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  Wikipedia: Lisbon

Wikipedia: Lisbon
Lisbon
From Wikipedia, the free encyclopedia.

This article is about the capital city of Portugal. For other uses, see Lisbon (disambiguation).

Lisbon (in Portuguese, Lisboa) is the capital and largest city of Portugal.

Geography

Lisbon is located in the west of the country, on the Atlantic coast at the point where the river Tagus (Portuguese Tejo) flows into the ocean. The city occupies an area of 84.6 km². The city comprises 53 freguesias.

The city is connected to the far side of the Tagus by two bridges:

  • The April 25 Bridge, inaugurated (as the Ponte Salazar) August 6, 1966, and later renamed after the date of the Carnation Revolution.
  • The Vasco da Gama Bridge, inaugurated May 1998.

Demographics

The population of the city is 564,657, according to the 2001 census, although the metropolitan area is over 2,500,000, constituting about a third of the population of Portugal. The population density of the city itself is 6,606.9 inhabitants per km².

Highlights

The heart of the city is the Baixa or lower town, location of the São Jorge Castle and the Santa Maria Maior Cathedral. The oldest district of the city is Alfama, close to the Tagus, which has made it relatively unscathed through the various earthquakes.

Other monuments include:

  • Belém Tower
  • Jerónimos Monastery
  • The Castle of São Jorge, atop the tallest hill of the central city
  • Praça do Comércio (public square)
  • Elevador de Santa Justa, an elevator (lift) in Gothic revival style, built around 1900 and connecting the upper city to the lower.

Notable among the city's museums are:
  • Museu Nacional de Arte Antiga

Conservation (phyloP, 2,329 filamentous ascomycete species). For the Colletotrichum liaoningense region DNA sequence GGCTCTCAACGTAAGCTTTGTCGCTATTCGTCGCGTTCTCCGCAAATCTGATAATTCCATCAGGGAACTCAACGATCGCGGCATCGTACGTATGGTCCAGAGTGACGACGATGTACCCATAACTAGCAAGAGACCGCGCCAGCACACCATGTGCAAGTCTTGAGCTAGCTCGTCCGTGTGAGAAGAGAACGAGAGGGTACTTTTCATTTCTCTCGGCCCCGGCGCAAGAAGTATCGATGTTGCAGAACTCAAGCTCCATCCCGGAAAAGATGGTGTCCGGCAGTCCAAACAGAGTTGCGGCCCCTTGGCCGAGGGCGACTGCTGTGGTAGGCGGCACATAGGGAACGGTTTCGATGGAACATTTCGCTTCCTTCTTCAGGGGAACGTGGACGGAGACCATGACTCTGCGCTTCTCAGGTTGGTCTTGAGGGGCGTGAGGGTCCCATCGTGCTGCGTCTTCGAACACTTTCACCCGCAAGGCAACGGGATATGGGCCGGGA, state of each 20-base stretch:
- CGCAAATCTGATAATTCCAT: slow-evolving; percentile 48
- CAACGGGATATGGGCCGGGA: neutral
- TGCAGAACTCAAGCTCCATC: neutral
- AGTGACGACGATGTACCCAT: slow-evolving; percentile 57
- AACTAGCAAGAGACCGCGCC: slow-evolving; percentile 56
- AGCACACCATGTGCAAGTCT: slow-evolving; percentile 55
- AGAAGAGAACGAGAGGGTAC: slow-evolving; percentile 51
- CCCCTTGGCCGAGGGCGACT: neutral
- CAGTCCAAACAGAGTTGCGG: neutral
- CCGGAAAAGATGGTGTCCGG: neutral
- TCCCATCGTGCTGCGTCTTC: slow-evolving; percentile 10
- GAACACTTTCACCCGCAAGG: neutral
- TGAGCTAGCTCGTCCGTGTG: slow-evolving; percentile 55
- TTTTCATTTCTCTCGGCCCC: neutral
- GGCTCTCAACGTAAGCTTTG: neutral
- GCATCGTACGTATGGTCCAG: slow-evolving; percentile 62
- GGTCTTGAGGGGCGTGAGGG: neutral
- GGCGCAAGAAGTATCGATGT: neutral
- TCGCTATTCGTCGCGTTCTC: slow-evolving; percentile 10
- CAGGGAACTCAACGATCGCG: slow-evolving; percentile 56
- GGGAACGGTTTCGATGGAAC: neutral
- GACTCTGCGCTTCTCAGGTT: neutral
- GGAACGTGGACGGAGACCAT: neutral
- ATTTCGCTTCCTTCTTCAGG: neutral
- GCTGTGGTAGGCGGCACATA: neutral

• Museu Calouste Gulbenkian
  • Oceanário de Lisboa


Panoramic view of Lisbon from Miradouro da Santa Lucia with Mosteiro de São Vicente
on the left and St Michael's church in the Alfama on the far right. (large version)

History

According to varying reports, the city was founded either by Phoenecians or Greeks. The Greeks knew it as "Olissipo", derived from Ulysses; over time, this became "Olissipona", "Lissapona" and finally the modern Portuguese "Lisboa".

The city was part of Roman Lusitania (although not the capital), was taken by Moors in the Eighth Century (approximately 711), was reconquered 1147 by Don Afonso Henriques, first king of Portugal (with the help of crusader Gilbert of Hastings, who became the first Bishop of Lisbon), and has been the capital of Portugal since 1260.

The University of Lisbon was founded in 1290.

Lisbon reached its peak of prosperity during the period of the Portuguese Empire in the 16th century.

On 26 January 1531 the city was hit by an earthquake which killed thousands.

On 1 November 1755 Lisbon was destroyed by another earthquake, the 1755 Lisbon earthquake, which killed 90,000 and destroyed eighty-five percent of the city [1]. Voltaire mentions the earthquake in his 1759 novel Candide (indeed, many argue that this critique of optimism was inspired by that earthquake), and Oliver Wendell Holmes (the elder) also mentions it in his 1857 poem, The Deacon's Masterpiece, or The Wonderful One-Hoss Shay.

After the 1755 earthquake, the city was rebuilt largely according to the plans of the Marquês de Pombal; hence the designation of the lower town as Baixa Pombalina.

Lisbon was the center of a republican revolt October 4-5,1910 and the Carnation Revolution of April 25, 1974, which overthrew Antonio Salazar's handpicked successor Marcelo Caetano.

Events

Expo '98 was held in Lisbon. The timing was intended to commemmorate the 500th anniversary of Vasco da Gama's sea voyage to India.

Economy

Major industries in Lisbon include steel, textiles, chemicals, pottery, shipbuilding and fishing.

Miscellaneous

Lisbon is the center of fado music.

Prominent people born in Lisbon


  

From Wikipedia, the free encyclopedia. 
Modified by Geona